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Why Don’t You Want Me to Comment on Your Blog?

I visited a number of blogs yesterday, and left a comment on many of them.

On some of them, however, I could not leave a comment.

Some blogs were closed except to a select group, and I don’t mean friends and family!

Most commonly there are Blogger bloggers that will only allow comments from people with a Google/Blogger account, but there are other bloggers that will only allow comments from people with other types of accounts, some of which I wasn’t sure how to even become a part of.

I have an OpenID account, but some bloggers wouldn’t even accept that!

Ironically, there was one blogger that was complaining about how hard it was to network and promote his blog! I was going to share some tips, but he only allowed comments from other Blogger users.

That may explain why he’s having a hard time networking! A lot of bloggers, and I do mean a LOT, use WordPress and many of us probably don’t have a Google/Blogger account. And, even if I did, I’m not likely to sign in just so I can leave a comment on a smattering of blogs. I’ll just move on to the next blog, as I did.

I don’t mean to be harsh, and I would like to leave a useful comment, but you can’t make things too difficult for your potential audience. You’ve got to seize every opportunity you can to grab a new reader, especially if you want to grow your blog, and if you make things too difficult for them, they’ll move along to the next blog.

It’s not that we’re trying to punish you for not letting us comment, though it seems you want to punish us for not having an account on the “right” service, but it’s just the way it is.

So, if you’re not getting the amount of comments and interaction on your blog as you’d like or as you see on other blogs, maybe, just maybe, you might want to check to see if you’re not shooting yourself in the foot! Open up your comments. Let people leave comments!

Yes, you will have to fight comment spam, but if you want to get your blog out there and really promote it, that’s part of the price you’ll have to pay!

Alternatively, if you don’t open up your comments, you’re going to have to try twice or even thrice as hard to get new readers and keep them coming back! Most bloggers want the interaction, and if you’re not going to allow that, you’re going to have to find alternative ways to bring them in.

Otherwise, you might just end up sitting there, posting to yourself.

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Comment by Matthew Castro
2008-07-17 00:52:02

OMG! I know exactly what you mean! I’ve been to more than fifty blogs where I had to sign-up for some account in order to comment, and whenever that stupid sign comes, I always move on to the next blog.

It sort of defeats the purpose of blogging. I mean, sure you might block out some spam comments, but you also lose a lot of readers who are willing to engage in a conversation with you. Spam comments can be easily moderated, but to block of anyone except for people who are signed-up with wordpress is just silly!

Comment by dcr
2008-07-17 10:18:27

I prefer to use my name/url to leave a comment. I have an OpenID, so I’ll use that if I must, but I’m not going to sign up for any other accounts just to leave a comment.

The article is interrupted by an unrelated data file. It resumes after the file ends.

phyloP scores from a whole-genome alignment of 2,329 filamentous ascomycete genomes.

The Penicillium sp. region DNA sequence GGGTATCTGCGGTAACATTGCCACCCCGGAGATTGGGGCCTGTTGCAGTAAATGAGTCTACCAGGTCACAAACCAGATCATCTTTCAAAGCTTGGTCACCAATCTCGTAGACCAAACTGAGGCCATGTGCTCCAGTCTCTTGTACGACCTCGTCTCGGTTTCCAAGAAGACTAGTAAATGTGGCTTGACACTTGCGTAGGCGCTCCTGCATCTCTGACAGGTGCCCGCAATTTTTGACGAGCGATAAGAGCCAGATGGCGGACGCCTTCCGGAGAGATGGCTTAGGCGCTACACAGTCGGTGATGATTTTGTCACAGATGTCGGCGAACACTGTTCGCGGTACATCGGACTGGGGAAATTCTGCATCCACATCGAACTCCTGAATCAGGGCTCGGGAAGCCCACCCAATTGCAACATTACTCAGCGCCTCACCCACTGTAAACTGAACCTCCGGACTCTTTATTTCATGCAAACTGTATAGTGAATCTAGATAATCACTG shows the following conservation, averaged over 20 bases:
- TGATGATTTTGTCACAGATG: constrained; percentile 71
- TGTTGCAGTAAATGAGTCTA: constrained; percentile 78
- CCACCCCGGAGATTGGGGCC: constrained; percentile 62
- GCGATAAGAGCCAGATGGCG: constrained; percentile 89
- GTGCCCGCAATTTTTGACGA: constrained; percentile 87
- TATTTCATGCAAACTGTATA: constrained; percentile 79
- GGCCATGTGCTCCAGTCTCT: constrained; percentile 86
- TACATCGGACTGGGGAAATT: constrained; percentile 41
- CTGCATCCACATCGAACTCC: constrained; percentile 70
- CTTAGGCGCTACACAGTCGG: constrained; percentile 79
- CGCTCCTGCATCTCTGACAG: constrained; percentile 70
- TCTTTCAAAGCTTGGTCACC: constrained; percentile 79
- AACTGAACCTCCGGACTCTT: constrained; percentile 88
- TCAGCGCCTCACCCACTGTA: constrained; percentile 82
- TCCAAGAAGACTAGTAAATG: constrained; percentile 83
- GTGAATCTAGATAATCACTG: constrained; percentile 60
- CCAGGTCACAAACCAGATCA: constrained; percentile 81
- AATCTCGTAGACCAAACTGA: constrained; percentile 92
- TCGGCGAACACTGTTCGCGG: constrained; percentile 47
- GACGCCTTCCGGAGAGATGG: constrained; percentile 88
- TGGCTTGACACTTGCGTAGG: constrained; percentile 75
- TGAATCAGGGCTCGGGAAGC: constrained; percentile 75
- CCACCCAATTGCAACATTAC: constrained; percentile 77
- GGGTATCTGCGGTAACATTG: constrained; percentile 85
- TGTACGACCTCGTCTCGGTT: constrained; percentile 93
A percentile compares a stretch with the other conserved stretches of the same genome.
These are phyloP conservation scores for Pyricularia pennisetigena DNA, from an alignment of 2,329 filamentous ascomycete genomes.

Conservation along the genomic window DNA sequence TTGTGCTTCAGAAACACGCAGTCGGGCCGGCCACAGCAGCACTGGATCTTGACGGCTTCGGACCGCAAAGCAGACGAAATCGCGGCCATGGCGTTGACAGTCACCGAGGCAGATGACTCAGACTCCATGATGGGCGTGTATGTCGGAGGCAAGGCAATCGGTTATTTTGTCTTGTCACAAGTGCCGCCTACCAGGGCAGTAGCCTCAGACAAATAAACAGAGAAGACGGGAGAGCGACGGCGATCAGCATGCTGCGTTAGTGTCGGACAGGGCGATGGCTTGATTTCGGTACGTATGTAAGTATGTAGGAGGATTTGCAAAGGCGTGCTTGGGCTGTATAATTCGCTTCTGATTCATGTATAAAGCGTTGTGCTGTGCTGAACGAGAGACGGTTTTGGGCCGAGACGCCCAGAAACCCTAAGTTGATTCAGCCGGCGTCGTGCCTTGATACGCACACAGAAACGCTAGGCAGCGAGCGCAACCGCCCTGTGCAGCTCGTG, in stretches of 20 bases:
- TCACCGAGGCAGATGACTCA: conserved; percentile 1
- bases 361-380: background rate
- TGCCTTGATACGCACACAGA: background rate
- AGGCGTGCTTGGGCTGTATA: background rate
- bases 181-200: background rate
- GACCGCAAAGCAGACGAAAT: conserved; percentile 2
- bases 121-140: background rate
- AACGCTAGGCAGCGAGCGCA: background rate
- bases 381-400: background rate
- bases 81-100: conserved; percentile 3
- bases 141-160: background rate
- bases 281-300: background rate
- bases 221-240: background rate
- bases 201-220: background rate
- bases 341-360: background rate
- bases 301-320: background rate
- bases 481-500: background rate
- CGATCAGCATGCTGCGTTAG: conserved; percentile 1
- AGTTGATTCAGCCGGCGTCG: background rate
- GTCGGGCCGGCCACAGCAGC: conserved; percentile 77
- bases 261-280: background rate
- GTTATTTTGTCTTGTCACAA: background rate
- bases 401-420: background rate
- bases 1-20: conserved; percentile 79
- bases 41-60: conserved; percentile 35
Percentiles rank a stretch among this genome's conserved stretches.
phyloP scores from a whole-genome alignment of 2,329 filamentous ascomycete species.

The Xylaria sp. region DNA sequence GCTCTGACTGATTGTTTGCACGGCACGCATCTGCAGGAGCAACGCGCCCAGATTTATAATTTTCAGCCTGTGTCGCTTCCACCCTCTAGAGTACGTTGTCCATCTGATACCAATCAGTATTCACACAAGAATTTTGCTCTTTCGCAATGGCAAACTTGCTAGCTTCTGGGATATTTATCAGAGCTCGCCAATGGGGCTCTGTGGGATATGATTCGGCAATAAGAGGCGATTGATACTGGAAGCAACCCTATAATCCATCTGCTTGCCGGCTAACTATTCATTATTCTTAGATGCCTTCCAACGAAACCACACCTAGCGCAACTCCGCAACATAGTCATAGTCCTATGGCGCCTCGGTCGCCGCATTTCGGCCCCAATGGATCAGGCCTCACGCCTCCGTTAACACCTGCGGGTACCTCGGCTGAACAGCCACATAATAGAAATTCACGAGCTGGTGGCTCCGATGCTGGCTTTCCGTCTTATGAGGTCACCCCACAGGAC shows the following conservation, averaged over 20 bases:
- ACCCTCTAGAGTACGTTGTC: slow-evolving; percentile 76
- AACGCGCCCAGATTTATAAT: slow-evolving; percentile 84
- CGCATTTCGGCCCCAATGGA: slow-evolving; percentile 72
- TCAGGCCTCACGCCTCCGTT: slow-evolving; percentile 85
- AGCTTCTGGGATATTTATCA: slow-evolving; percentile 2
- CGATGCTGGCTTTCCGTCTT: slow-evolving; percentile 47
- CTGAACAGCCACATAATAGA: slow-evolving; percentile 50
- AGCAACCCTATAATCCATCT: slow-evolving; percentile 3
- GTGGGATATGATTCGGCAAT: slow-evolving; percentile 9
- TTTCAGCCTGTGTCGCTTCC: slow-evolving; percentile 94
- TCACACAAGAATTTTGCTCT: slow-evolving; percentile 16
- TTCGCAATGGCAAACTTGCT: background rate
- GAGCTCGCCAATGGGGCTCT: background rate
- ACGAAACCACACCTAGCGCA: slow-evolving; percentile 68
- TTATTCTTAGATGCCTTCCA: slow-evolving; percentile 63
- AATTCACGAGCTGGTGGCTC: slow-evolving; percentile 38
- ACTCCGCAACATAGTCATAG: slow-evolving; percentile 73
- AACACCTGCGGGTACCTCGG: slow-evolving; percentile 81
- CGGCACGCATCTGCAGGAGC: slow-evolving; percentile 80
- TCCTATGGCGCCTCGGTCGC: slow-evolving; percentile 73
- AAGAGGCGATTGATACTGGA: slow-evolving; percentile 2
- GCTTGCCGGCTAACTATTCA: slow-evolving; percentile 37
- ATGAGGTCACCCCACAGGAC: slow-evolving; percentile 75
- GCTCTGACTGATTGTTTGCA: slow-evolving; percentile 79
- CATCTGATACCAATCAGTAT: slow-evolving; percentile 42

To me, I think comments should be all or nothing. Either you allow them or you don’t. If you only want your friends and family to comment, make your blog private. Otherwise, either allow comments or don’t. Just allowing a certain group is, as you said, defeating the whole purpose.

Comment by Debo Hobo
2008-07-17 11:41:26

I am so glad you did this post because it is so frustrating to typw a really good non-spam comment only to have to login to Google or become a member of their blog. No thanks I just move on to the next one.

Comment by Addy
2008-07-17 03:43:49

Some Google Blogger accept anonymous or name/url comment, but some of them only allow you comment with a Google blogger account. I feel that it’s really annoyed when leaving comments on such sites. Now I don’t want to leave comments on their site anymore.

To Dan:
Thanks for visiting and leaving comment on my site, Dan.

Comment by dcr
2008-07-17 10:20:50

I have one blog in my blogroll that only accepts comments from people with a Google/Blogger account. I have him in my blogroll because I know him, but I’ve never left a comment on his blog because I can’t. I’ll have to try some more arm-twisting to get him to open it up. I tried once, but it must have fell on deaf ears!

Thanks for dropping by my blog too, and commenting!

Comment by costa
2008-07-17 04:40:37

Yeh, I too find it very agitating when I across blogs that makes commenting difficult for their readers.

Another thing some bloggers do that makes me want to strangle them is they do and publish a post, ping it to some popular directories where everyone will find their latest post, all nice and very social till this point. BUT when I click on the link to that post what do I get?

“This Post Is Password Protected, Please Enter your Password to Proceed.”

I mean, WTF!

Comment by dcr
2008-07-17 10:21:58

I haven’t seen that too often but, yes, that is annoying! And, why promote something no one can read?

Comment by Belajar SEO-halim
2008-07-17 06:27:43

That’s why I’m allow all comment just use some moderation option. I’m sure don’t want all visitor get fed up and never look back.

Comment by dcr
2008-07-17 10:15:43

Fortunately, the majority of blogs I visited allowed comments. Of those, it was probably 50/50 that used moderation, where the comment (or at least the first comment) had to be approved before it would appear.

The moderation doesn’t bother me, as I use it myself, because I can still comment and return to comment again. It’s not being able to comment at all that’s the problem.

Thanks for stopping by!

Comment by Andy Crofford
2008-07-17 06:31:08

In my opinion everyone should use WordPress. Then with the help of Askimet you would not have to worry about comment SPAM.

Either that or the other blogging services need to come out with something similar to Askimet for their individual blogging services.

If you are going to run a blog then I believe it is a must to allow comments. If you don’t then you shouldn’t complain about the trouble you have networking with people.

Comment by dcr
2008-07-17 10:28:56

Before WordPress, I had two blogs that I wrote myself. Neither allowed comments, and I wasn’t too hurried to write the code to allow them as I had other portions of the sites that did allow comments. And, most of those comments were nothing more than spam. I mean, maybe 1 of 500 comments would be a real comment by a real person.